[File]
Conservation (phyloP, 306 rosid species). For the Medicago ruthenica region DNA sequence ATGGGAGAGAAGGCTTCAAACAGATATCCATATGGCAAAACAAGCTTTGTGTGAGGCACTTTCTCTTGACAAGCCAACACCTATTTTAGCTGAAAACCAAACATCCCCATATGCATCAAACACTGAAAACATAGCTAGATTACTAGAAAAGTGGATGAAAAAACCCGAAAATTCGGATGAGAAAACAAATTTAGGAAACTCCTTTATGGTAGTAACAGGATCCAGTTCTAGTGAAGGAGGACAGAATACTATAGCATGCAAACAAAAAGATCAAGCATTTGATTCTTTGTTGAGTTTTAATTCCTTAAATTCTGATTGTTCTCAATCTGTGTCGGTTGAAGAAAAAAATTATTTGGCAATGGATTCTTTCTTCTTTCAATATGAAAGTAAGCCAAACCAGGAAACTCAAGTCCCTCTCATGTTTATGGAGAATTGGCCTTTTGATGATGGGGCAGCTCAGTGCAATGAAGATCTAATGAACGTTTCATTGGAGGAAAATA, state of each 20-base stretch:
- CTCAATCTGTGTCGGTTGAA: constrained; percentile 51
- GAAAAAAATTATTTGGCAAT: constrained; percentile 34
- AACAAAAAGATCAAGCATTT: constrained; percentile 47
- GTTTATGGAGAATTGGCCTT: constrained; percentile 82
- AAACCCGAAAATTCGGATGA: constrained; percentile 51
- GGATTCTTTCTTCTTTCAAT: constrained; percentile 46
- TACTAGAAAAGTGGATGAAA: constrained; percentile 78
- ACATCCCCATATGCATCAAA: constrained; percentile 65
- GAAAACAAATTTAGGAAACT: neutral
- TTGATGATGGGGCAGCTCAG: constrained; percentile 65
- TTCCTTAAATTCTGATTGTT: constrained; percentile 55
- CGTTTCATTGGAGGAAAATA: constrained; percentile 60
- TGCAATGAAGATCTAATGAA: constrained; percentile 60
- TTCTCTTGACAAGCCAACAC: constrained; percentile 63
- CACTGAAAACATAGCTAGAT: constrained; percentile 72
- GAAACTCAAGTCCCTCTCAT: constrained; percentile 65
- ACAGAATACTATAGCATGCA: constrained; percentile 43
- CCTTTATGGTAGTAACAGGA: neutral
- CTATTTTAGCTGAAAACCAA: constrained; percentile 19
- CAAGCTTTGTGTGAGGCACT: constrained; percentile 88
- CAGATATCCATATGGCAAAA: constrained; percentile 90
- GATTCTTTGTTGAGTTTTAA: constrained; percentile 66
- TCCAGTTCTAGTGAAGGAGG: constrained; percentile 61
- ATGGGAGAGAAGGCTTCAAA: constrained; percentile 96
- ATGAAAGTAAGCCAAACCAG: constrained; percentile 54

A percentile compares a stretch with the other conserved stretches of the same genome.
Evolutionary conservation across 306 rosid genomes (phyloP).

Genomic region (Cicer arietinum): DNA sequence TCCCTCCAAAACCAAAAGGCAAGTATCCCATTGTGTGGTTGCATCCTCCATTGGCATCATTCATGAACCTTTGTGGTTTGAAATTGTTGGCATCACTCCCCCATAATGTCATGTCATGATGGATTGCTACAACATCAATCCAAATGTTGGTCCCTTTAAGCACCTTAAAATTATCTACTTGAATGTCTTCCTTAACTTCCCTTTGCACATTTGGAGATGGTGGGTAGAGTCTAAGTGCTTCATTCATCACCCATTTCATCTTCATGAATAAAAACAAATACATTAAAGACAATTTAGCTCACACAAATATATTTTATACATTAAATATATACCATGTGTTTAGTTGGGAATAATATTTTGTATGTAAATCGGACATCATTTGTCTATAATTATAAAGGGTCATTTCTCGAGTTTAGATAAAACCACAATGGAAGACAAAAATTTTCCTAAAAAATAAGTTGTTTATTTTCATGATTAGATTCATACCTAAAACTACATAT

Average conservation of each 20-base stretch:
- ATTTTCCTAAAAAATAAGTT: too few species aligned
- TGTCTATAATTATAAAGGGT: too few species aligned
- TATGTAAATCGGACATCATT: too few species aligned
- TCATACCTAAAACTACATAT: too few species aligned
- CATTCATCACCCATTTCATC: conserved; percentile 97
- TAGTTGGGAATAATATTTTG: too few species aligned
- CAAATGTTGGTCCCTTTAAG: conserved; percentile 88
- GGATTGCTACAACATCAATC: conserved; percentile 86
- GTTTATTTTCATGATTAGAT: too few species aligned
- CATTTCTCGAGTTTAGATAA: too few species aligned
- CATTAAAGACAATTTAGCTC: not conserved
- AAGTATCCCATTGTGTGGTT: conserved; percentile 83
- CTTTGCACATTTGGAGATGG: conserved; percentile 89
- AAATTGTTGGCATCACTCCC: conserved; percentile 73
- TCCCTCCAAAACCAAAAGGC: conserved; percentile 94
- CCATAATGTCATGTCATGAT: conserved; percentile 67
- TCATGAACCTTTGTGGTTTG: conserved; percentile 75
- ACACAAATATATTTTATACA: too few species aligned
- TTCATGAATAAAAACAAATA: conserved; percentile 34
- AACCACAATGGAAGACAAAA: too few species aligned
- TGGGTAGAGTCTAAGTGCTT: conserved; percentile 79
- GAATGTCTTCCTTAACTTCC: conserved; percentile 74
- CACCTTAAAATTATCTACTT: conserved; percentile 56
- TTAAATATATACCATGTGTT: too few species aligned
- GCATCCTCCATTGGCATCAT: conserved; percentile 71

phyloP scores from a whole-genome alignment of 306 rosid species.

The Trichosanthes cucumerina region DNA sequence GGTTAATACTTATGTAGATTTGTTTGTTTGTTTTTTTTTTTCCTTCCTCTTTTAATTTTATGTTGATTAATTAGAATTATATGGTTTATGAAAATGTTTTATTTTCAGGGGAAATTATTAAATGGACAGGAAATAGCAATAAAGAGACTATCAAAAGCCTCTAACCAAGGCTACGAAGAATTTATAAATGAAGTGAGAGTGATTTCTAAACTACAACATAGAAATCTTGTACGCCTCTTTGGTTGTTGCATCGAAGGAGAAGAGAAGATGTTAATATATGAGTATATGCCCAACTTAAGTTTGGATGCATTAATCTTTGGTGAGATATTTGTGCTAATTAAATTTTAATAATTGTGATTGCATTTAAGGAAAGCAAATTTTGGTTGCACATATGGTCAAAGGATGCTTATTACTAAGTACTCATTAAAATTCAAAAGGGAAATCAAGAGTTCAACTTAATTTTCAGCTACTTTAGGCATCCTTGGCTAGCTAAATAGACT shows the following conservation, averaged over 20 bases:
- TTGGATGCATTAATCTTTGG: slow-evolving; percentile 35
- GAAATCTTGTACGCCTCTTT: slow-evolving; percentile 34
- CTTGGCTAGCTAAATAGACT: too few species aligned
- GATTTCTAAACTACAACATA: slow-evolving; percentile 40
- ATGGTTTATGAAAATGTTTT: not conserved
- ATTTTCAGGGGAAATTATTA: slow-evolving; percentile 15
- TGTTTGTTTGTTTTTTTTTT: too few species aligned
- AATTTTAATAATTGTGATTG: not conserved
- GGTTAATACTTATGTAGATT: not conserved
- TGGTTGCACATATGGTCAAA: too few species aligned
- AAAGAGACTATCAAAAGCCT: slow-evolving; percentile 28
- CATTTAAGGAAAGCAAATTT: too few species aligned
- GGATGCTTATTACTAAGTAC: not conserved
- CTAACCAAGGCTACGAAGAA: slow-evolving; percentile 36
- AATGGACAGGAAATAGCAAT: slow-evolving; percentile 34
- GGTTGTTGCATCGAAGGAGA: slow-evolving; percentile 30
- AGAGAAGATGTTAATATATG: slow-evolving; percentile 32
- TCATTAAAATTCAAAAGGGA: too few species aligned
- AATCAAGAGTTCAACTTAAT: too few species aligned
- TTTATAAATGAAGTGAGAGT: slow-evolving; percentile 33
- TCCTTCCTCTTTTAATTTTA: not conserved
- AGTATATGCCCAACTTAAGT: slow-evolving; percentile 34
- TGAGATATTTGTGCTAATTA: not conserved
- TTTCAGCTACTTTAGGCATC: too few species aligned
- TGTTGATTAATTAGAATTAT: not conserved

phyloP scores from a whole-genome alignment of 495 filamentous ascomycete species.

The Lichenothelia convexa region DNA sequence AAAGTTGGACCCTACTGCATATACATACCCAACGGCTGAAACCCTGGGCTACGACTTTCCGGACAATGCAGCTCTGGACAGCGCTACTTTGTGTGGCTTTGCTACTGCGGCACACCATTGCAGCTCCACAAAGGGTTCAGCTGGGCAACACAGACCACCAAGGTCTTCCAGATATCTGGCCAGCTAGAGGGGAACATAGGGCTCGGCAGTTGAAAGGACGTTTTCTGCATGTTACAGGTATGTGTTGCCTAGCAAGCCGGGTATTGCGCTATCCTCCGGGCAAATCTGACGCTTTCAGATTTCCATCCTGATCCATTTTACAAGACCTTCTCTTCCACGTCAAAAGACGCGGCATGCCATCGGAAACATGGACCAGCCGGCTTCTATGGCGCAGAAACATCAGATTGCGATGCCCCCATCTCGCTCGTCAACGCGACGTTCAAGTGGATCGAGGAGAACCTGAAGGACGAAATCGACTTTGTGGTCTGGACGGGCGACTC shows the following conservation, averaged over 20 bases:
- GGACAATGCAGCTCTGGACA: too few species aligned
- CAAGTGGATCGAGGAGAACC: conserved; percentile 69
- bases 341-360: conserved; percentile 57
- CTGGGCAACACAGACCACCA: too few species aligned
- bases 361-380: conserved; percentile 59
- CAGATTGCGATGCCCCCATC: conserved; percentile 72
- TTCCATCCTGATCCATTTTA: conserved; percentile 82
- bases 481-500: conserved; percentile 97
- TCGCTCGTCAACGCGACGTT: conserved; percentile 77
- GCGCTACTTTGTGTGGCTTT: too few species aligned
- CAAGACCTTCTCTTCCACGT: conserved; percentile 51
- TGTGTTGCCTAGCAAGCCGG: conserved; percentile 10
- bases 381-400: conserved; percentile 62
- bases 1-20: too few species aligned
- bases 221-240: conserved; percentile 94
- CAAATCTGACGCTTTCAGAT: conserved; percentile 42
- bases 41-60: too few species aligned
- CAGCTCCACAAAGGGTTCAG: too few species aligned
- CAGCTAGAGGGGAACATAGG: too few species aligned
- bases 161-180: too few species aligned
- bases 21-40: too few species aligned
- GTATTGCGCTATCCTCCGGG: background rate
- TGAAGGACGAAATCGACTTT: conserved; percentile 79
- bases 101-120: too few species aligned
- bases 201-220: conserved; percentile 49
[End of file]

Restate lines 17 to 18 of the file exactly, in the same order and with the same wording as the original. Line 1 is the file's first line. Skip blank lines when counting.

- GAAACTCAAGTCCCTCTCAT: constrained; percentile 65
- ACAGAATACTATAGCATGCA: constrained; percentile 43